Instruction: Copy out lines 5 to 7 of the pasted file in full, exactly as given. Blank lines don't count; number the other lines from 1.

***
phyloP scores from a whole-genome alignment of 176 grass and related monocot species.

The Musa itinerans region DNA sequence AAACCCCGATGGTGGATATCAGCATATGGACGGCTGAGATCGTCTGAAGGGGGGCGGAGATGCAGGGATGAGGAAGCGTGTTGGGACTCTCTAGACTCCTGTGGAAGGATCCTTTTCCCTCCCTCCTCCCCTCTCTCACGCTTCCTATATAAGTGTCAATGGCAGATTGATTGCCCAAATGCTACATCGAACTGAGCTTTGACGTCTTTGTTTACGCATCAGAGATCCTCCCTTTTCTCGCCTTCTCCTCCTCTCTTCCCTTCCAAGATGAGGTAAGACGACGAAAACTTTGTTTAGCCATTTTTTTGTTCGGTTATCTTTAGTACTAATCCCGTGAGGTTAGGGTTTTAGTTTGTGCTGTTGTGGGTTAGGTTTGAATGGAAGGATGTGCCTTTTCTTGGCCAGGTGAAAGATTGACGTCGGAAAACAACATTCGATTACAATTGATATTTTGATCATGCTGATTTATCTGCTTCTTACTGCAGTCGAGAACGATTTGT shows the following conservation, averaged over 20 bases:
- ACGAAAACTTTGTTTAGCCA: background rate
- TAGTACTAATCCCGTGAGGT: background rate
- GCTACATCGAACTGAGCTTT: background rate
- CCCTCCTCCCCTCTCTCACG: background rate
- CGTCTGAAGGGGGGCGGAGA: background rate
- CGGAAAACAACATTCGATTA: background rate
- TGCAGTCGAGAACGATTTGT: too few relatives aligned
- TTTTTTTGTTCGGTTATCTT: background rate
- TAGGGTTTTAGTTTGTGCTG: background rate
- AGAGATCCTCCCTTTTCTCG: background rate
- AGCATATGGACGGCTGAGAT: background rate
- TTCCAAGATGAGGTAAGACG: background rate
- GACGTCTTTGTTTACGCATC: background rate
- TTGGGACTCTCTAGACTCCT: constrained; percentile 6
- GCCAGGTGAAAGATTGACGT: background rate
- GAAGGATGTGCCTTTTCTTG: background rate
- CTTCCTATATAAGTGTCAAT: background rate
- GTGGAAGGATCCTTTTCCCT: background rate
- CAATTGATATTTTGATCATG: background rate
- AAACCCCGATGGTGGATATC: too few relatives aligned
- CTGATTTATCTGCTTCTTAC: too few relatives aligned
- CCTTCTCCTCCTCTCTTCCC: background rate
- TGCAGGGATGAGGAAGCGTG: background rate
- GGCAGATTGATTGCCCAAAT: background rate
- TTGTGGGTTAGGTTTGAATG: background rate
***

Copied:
- GCTACATCGAACTGAGCTTT: background rate
- CCCTCCTCCCCTCTCTCACG: background rate
- CGTCTGAAGGGGGGCGGAGA: background rate